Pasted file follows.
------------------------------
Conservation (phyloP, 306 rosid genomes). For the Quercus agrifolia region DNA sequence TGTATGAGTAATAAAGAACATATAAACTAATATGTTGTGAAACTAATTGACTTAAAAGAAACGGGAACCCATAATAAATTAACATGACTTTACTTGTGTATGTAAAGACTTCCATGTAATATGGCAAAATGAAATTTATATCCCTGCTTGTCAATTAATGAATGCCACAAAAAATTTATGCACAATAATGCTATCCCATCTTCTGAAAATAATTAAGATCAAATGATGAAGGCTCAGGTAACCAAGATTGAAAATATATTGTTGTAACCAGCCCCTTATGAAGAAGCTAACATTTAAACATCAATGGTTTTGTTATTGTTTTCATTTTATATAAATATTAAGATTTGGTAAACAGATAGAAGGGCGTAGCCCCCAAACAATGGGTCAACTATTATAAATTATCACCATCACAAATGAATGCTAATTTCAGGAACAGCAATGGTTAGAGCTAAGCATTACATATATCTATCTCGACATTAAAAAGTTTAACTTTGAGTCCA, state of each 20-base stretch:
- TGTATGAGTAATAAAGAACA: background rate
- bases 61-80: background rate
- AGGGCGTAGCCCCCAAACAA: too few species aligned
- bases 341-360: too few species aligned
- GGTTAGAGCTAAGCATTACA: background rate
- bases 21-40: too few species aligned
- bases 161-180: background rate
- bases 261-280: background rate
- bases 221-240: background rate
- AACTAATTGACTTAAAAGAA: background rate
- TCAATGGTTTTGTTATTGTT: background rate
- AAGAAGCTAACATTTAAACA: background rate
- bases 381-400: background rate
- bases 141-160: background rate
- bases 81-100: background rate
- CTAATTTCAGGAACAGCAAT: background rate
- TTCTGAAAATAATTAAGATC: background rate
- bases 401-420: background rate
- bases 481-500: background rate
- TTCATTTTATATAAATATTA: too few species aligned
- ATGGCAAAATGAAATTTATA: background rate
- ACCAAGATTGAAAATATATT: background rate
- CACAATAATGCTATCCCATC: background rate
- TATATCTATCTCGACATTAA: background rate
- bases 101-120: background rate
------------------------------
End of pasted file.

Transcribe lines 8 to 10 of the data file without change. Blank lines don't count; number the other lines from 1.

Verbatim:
- bases 161-180: background rate
- bases 261-280: background rate
- bases 221-240: background rate